Sen. Stec: Consolidating service areas could help communities that are struggling to recruit, retain responders
By Megan Plete Postol
New York state Sen. Dan Stec has introduced legislation that aims to increase the efficiency and response time of emergency medical services (EMS) in the Adirondacks.
Emergency services for the Adirondacks face lengthier response times and more challenges providing essential services than in other parts of the state, Stec said, whose district covers a wide portion of the Adirondacks and Northern New York.
The proposed bill would give communities in the Adirondacks the power to create pooled EMS districts that cover a wider swath of territory. Stec believes this would allow districts to increase their pool of potential responders.
Many small communities in the Adirondacks find it challenging to recruit and retain volunteer emergency responders.
“We are facing the same thing: a shortage of volunteers,” Tupper Lake Volunteer Ambulance and Rescue Squad Chief John Miller said. “We have always struggled with this issue of volunteerism in our community.”
Of the community volunteers that do step forward, a lot of them are more interested in the fire sector than the rescue squad, Miller said. The Tupper Lake Volunteer Ambulance and Rescue Squad is a separate nonprofit organization not connected to the fire department.
As part of efforts to improve response time and public safety, the Tupper Lake Volunteer Ambulance and Rescue Squad employs a staff of paid EMTs. This ensures that there is always someone available to answer the call. The rest of the crew volunteers their time. But even with a paid staff EMT assisting the injured or sick person, they still rely on a volunteer to drive the ambulance. And not all emergency services districts in the park have the resources to pay responders.
Tupper Lake Volunteer Ambulance and Rescue Squad responds to an average of 800 to 900 calls per year. They have three ambulances, and Miller said there are times when all three are needed at the same time. When there are not enough people available to answer the call, or to answer it immediately, this puts lives in danger.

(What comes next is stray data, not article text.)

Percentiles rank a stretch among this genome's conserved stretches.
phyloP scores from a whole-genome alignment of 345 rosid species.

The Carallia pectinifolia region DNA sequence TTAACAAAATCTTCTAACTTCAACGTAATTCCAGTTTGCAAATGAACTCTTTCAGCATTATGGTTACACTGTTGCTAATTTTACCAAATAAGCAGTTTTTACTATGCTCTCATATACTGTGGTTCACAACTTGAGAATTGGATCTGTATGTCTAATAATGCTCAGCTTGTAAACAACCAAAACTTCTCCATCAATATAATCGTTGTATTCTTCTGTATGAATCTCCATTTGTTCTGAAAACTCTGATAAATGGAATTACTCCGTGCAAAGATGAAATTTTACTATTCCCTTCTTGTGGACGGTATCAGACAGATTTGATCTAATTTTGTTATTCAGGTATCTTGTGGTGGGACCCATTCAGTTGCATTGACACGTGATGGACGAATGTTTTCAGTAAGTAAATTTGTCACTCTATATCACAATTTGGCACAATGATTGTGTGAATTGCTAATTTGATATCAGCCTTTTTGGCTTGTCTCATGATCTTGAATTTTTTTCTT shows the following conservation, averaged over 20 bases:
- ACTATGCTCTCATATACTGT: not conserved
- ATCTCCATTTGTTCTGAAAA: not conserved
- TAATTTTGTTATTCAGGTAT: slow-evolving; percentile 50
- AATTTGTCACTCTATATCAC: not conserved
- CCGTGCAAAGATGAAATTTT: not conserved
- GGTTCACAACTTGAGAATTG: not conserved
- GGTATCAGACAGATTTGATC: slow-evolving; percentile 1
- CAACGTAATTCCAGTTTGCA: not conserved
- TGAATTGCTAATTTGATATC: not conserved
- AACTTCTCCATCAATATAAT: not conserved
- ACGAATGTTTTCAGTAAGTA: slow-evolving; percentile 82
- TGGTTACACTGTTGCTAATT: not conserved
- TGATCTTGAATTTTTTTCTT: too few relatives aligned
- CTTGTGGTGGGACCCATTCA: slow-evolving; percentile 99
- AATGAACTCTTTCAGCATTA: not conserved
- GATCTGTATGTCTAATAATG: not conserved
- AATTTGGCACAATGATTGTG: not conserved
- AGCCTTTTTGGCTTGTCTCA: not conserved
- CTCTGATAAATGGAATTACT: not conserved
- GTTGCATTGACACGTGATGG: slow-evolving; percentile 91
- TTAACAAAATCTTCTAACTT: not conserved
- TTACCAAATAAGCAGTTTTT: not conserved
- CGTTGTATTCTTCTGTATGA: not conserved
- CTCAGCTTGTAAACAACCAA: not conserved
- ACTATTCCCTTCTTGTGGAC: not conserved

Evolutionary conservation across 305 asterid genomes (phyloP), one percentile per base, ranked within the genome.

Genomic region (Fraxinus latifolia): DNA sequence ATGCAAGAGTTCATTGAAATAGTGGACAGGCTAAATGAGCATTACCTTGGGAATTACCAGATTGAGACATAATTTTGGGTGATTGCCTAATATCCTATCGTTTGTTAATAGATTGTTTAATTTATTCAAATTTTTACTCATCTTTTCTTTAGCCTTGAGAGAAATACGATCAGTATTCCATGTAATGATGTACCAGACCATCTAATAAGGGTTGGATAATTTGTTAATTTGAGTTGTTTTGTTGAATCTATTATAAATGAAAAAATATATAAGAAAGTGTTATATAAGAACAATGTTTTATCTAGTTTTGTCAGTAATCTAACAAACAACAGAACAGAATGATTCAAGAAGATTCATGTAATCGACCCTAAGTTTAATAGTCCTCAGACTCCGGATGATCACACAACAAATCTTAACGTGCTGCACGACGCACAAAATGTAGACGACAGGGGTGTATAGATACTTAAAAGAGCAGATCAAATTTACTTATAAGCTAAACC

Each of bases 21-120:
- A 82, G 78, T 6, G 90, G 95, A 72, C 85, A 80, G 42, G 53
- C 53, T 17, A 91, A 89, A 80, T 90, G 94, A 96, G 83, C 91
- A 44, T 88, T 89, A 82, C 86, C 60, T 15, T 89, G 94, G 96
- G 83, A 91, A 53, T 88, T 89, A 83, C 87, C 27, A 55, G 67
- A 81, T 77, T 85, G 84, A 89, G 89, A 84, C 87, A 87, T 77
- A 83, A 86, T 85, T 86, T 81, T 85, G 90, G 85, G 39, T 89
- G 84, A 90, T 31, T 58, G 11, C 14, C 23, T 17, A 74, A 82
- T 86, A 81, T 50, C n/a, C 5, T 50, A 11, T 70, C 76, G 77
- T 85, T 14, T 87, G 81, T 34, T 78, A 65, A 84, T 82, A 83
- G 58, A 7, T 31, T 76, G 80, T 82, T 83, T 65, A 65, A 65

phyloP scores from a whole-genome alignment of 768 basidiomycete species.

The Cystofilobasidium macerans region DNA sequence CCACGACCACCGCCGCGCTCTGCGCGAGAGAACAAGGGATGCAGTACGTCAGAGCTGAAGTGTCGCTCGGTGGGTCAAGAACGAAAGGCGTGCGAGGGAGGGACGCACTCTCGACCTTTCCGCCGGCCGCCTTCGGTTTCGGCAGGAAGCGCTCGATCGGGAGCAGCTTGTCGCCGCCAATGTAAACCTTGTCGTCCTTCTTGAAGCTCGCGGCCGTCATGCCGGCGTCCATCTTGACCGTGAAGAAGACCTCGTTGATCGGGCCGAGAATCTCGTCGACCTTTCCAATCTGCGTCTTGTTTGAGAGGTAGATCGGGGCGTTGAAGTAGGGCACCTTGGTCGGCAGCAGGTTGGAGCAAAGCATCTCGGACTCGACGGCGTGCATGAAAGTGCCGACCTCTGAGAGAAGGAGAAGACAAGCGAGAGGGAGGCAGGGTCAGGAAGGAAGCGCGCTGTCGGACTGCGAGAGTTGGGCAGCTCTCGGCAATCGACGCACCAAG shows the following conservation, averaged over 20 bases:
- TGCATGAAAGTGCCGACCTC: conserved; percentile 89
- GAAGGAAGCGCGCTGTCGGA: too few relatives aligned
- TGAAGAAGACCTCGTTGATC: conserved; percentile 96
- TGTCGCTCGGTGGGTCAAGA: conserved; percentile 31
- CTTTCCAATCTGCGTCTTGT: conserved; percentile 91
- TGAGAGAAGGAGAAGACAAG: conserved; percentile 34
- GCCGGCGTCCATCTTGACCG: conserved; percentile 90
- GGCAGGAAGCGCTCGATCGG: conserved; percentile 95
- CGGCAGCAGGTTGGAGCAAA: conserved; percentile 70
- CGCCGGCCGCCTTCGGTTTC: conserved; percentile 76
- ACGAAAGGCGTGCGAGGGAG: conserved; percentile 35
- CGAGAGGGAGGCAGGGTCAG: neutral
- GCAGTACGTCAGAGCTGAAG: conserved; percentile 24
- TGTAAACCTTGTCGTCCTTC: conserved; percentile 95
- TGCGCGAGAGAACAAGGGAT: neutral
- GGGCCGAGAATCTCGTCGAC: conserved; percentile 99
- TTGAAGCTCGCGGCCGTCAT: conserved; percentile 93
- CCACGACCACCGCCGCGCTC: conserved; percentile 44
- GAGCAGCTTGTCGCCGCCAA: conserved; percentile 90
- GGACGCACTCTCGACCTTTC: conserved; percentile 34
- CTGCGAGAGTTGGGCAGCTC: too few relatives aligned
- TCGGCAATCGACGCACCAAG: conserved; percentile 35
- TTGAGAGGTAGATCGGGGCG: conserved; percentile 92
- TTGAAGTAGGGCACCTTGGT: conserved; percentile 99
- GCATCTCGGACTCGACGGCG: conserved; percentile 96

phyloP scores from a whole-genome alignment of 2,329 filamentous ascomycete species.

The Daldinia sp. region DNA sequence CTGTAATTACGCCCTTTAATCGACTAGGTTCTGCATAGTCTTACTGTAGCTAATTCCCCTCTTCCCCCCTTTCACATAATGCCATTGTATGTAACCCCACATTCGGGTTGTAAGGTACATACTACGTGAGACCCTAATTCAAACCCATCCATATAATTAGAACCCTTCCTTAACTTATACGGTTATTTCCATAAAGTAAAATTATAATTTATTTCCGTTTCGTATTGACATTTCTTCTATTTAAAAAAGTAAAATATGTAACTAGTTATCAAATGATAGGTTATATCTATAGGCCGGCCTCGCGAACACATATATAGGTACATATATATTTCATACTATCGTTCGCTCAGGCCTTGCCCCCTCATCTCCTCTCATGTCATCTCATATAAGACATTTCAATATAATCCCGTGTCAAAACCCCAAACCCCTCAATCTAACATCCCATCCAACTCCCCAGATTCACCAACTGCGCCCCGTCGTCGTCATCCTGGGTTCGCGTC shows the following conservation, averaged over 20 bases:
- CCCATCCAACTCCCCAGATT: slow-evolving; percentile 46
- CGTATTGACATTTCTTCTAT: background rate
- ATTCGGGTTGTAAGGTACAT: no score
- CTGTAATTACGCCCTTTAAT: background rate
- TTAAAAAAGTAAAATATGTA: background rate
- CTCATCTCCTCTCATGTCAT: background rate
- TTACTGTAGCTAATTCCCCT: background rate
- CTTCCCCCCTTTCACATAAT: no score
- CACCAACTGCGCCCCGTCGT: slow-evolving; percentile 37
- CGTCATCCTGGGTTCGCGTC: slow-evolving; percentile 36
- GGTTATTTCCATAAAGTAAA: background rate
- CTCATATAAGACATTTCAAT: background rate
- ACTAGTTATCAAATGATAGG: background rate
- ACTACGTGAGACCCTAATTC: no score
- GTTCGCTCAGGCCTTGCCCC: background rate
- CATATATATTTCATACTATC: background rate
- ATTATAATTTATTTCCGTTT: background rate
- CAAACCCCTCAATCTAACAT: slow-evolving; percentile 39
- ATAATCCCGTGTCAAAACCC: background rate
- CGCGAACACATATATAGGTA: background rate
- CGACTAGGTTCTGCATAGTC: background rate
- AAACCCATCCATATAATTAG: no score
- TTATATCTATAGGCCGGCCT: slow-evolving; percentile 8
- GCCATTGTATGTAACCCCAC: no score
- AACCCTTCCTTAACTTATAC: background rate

So, will a pooling of emergency services in the Adirondacks help responders in Tupper Lake?
“Yes and no,” Chief Miller said. “Yes being that we could certainly use the sharing of resources. The no being that sometimes there is a reluctance among districts to do something like that.”
Increase in backcountry rescues
Stec’s proposed bill comes at a crucial time. Rescue calls in the Adirondacks have increased during recent years.
In 2019 there were 337 Department of Environmental Conservation ranger-involved search and rescue missions statewide. The Adirondack Park falls into the DEC’s Region 5 and Region 6. Of those rescues, 230 of them occurred in those regions combined. (Regions 5 and 6 include, but are not limited to, the Adirondacks). In 2020 there was a sharp increase in rescue calls; 276 in Region 5 and 48 in Region 6. The following year saw 232 and 49, respectively.
DEC ranger rescues are not officially connected to local emergency services, but are entwined in mission and responsibility. When rangers are called in to rescue, inevitably a local ambulance crew will be on standby in a safe location, waiting for the rescued to be turned over for care.
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Bill Keller says
Why do we expect Fire and EMS first responders to be “volunteers”? If the service districts in the park don’t have resources to pay for these services perhaps the state should fund emergency services instead of building a $35 million dollar ski lodge at the ski bowl in North Creek. Oh that’s right, EMS doesn’t generate sales tax revenue.